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Iran: A People Interrupted
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Iran's nuclear ambitions have thrust the country into the international spotlight, attracting media attention to a degree not seen since the late 1970s. Iran's population of 70 million people - a majority of it young and radicalised - sits atop one of the largest reserves of oil on the planet. A balanced understanding of this nation is vital to make sense of events unravelling in the region and this brilliant and lucid narrative, a full political and cultural history of Iran, fills a crucial gap in our knowledge. Now in paperback.
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About the Author

Hamid Dabashi is the Hagop Kevorkian Professor of Iranian Studies and Comparative Literature at Columbia University in New York. He is the author of highly acclaimed scholarly books and articles on Iran, medieval and modern Islam, comparative literature, world cinema, and philosophy of arts. Among the leading U.S. dissidents and a frequent lecturer around the globe, he lives in New York.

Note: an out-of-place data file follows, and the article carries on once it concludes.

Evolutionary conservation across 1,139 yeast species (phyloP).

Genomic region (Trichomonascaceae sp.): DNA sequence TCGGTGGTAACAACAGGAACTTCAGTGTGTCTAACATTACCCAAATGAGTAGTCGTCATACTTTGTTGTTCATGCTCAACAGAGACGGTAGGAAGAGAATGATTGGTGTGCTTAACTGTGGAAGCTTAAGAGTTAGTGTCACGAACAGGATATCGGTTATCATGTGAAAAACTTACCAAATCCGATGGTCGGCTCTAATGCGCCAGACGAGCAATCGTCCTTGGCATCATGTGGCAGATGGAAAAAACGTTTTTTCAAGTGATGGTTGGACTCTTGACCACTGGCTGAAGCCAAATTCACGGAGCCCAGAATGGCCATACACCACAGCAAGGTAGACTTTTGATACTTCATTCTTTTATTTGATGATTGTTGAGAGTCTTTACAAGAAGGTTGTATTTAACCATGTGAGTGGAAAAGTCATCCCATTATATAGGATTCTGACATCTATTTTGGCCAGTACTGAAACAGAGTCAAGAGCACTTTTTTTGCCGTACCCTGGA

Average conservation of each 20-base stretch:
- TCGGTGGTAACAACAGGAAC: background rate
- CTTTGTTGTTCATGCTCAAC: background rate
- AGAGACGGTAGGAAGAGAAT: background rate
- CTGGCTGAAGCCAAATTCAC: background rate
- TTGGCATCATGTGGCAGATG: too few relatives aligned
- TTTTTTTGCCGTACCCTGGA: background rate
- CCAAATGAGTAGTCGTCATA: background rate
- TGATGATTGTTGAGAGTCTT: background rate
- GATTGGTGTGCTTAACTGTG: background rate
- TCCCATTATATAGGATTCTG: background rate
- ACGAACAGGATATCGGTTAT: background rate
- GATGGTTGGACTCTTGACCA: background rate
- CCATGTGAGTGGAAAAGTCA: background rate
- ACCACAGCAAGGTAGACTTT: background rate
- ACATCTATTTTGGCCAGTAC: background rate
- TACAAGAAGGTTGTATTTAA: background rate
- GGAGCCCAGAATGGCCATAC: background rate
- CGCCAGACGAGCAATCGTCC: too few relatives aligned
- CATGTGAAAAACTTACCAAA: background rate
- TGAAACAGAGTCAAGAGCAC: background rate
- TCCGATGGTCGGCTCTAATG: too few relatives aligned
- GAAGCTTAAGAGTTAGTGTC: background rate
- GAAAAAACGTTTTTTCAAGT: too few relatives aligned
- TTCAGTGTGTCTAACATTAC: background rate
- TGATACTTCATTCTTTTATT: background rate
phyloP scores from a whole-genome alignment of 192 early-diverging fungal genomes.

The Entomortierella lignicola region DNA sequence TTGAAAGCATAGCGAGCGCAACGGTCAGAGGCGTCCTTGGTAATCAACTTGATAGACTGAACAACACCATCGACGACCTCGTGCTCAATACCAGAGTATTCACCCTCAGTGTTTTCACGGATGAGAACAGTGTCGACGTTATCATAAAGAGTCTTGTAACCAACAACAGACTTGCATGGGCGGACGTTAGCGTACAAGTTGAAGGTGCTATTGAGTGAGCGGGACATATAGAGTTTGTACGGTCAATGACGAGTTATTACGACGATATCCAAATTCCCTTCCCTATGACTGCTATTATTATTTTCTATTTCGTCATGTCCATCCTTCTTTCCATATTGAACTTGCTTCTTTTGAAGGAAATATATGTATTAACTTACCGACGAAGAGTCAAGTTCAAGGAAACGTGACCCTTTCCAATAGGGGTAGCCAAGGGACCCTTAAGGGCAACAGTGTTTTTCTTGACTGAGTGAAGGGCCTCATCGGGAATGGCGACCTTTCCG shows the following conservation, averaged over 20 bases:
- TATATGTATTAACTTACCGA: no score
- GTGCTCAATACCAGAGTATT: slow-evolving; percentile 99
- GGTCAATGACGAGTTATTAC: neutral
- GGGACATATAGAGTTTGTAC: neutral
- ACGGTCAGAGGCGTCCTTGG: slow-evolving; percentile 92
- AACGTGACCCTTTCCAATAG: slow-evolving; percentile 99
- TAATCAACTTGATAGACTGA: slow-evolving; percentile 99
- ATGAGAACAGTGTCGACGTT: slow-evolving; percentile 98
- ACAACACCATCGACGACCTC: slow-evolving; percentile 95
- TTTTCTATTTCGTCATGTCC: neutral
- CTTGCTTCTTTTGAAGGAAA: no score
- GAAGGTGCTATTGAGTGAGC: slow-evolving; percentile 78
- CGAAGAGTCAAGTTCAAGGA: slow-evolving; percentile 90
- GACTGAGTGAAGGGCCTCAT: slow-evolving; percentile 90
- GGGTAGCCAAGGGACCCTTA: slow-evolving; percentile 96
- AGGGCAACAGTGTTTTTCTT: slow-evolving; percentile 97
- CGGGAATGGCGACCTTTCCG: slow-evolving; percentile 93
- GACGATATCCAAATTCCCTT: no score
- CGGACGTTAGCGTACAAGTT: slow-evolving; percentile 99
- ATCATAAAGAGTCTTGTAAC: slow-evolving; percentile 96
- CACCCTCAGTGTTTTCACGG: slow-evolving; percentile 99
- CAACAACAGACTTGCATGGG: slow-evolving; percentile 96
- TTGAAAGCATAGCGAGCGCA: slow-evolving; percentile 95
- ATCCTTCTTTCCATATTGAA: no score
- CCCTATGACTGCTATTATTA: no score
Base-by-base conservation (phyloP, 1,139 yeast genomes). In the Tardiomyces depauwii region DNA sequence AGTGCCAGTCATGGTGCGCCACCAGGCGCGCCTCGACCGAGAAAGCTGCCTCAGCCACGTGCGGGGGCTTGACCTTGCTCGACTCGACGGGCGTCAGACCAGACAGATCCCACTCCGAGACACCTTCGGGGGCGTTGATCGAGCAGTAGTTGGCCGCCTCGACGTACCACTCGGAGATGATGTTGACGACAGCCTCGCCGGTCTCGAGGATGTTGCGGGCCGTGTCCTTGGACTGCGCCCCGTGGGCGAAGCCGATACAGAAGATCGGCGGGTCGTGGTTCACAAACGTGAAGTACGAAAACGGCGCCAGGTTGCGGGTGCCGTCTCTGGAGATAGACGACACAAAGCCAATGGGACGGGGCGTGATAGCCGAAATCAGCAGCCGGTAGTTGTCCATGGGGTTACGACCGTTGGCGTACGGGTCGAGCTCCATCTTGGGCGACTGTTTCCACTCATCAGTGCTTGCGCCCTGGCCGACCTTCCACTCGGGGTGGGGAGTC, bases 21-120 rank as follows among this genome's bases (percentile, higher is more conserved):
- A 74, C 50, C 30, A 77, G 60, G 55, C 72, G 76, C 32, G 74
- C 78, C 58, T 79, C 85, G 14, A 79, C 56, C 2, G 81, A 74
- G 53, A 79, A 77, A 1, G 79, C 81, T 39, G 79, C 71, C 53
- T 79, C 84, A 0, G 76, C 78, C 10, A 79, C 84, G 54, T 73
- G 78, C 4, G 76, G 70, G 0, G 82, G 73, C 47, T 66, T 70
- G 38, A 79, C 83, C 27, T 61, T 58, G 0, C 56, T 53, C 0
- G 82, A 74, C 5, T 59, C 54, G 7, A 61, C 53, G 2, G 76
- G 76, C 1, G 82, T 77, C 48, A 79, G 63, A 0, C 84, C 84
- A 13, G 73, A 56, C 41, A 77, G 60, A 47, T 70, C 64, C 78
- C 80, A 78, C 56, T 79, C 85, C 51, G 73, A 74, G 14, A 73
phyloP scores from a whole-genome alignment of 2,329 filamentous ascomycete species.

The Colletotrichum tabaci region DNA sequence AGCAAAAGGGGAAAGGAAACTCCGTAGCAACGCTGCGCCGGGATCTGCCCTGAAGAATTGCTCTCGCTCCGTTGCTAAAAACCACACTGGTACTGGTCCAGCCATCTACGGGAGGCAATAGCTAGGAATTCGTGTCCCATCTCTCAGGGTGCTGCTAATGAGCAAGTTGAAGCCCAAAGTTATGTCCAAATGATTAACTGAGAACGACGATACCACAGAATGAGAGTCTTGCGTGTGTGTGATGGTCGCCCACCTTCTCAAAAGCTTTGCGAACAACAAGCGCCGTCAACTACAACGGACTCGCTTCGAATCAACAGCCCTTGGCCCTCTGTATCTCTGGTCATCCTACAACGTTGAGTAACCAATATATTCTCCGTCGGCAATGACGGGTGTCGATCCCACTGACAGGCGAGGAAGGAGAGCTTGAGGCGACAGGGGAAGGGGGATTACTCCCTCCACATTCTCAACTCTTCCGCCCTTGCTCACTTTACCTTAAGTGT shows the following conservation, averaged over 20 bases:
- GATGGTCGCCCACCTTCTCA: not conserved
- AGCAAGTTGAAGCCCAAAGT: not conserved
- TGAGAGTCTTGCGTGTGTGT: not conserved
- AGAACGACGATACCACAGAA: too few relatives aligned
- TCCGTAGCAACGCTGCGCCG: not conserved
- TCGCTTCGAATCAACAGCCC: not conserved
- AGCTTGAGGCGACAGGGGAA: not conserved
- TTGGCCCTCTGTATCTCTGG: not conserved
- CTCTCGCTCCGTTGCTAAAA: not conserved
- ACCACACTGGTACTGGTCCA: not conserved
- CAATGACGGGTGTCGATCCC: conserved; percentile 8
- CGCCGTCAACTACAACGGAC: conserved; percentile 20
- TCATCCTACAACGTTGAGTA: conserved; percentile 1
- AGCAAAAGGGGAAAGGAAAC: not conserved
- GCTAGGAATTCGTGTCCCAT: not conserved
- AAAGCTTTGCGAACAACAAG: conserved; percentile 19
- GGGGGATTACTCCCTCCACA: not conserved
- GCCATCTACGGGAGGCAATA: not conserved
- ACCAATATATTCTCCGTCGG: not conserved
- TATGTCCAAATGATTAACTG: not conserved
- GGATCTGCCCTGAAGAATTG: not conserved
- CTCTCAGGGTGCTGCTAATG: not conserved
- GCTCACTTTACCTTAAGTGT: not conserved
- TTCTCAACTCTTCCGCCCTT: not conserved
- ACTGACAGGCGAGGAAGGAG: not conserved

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Declaring at the outset that he has an "ax to grind," Columbia University professor Dabashi focuses on the last 200 years of Iranian history, through the lens of a worldly cosmopolitan. He rejects the familiar dichotomy between the "traditional" and the "modern" in Iran, arguing that it's at best ill-conceived and at worst a tool of European/American colonialism. Instead, Dabashi suggests the notion of an "anticolonial modernity," predicated on Iranians' struggles "against the colonial robbery of the moral and material foundations of [their] historical agency." While he raises many worthy questions, Dabashi's thesis is weakened by a lack of nuance. He also exhibits many of the flaws he decries, establishing, for instance, his own dichotomies ("for us the world was squarely divided into two opposing parts: those who ruled it and those who resisted this tyranny") and using ahistorical terminology to dismiss people, ideas or national projects with which he disagrees (e.g., equating Iran's Islamic Republic with America's "Christian empire"). Peppered alternately with delightful vignettes from his Iranian youth and dense academic-speak, the result is a book that may please those who agree with its author, but is unlikely to win over the uninitiated. (Mar.) Copyright 2007 Reed Business Information.

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